Chad and I approached to the "Fischer Camp" on the west moraine of the glacier. Continuous, suncupped snow from Sam Mack up.
The second day we climbed the L-Shaped Snowfield route on Sill and the "Yellow Brick Road" on Gayley in perfect conditions.
Day 3 we did the U-notch in challenging conditions. On descent we cleaned up 12 pounds (not 20, as I suggested in the video ) of old rappel slings, rattly pins, jingus nuts, and even a 1974 quarter, a camelback nozzle, and some other contraband. Some of the highest "stranded" anchors were out of reach and remain as reminders of an older, fatter U-notch ice climb. And I am sure there are anchors buried under this year's layer. There are now good rock-based anchors in the lower 3rd of the route. The upper 2/3rds is currently down-climbable, but will soon be safe to descend on v-threads. Let's keep it clean up there. Be safe, but remember all the "LNT" descending options: Specifically, run these skinny ropes directly through v-threads, or come down on bollards. A bollard chopped into the lip of a couloir-wall moat can be real fast and secure.
Here's our pile of "tat". I am just realizing that the photo is out of focus, or is that my computer screen? Chad, have a better one?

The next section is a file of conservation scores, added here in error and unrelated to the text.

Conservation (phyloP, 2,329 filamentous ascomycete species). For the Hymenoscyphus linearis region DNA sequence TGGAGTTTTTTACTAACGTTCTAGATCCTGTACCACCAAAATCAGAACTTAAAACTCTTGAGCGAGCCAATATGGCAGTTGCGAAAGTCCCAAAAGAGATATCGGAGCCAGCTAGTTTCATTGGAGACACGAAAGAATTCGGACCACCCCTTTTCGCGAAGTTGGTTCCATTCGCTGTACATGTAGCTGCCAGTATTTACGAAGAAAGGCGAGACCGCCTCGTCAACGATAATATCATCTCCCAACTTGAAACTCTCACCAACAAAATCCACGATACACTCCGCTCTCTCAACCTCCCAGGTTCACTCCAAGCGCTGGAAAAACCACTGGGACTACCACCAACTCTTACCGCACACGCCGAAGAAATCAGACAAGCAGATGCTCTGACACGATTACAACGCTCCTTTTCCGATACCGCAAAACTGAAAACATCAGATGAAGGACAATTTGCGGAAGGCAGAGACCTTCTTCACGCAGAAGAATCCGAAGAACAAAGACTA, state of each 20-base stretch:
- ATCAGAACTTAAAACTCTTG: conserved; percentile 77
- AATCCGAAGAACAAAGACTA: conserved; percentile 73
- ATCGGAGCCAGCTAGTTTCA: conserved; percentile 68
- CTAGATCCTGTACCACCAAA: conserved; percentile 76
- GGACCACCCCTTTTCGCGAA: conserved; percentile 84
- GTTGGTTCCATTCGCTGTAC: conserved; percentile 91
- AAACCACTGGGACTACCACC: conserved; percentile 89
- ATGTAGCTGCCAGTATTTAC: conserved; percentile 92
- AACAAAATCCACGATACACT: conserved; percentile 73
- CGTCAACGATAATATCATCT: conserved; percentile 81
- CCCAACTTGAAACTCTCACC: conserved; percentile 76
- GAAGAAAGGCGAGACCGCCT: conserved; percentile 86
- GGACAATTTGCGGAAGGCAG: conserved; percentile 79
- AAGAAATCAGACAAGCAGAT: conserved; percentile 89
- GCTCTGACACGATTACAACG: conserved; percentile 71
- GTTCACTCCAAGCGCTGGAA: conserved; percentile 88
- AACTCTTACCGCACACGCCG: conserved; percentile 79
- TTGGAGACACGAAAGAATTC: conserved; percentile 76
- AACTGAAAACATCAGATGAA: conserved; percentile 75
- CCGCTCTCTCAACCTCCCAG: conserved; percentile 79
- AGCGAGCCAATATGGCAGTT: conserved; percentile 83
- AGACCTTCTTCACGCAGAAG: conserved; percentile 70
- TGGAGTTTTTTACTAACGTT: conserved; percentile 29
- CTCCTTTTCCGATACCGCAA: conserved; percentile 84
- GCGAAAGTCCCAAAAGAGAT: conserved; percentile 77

In summary, the Palisades couldn't be in better condition! Fast, consolidated snow, cruiser approach, dry rock, and relatively good weather. Awesome! Enjoy.
Last edited by JedSMG on Thu Jul 21, 2011 5:21 pm, edited 1 time in total.
Good job. The camp is the one of the PSOM sites named after John Fischer (not Fisher). In 1978 ,John showed me a Norman Clyde stash near Contact Pass which was a large metal garbage can full of junk that Clyde had picked up in the area and said that there were several others in the Palisades.
WOW! Sure looks like a buttload more tat grew since we did the same two years ago. We too had a ton of crap that I brought out.
Were you able to clean out the several different fixed Camalots & Friends from the Island down to the last Rap? I desperately tried two years ago during our clean up project and could not get them out. I am assuming that you did not even encounter them as the snow level is much higher this year than it was two years ago. Probably all still buried huh?
Granjero: Nope. And don't remind me! Though I have more than my share of excuses, I'm not psyched that I let this one slip through. Excuses like: the best powder season ever, a month in Alaska, 3 big "professional development" courses, a divorce, the best ice season in a while, and laziness. You know, stuff like that... Maybe I'll do a dry-land version in the fall.
Jerry A: Thanks for the post. And for the spelling correction. I spoke briefly with John about your climbs with him. Sounds like the two of you had some sweet adventures!
Chief: Yup, there's still tons of stuff both above and below the current snow line. Some of the anchors we cleaned up had rap-rings etc. frozen into the gliding couloir. Pulled tight as a bow-string! Probably pulls off some of those flakes on occasion! One pin anchor was easier to clean by prying the flake off.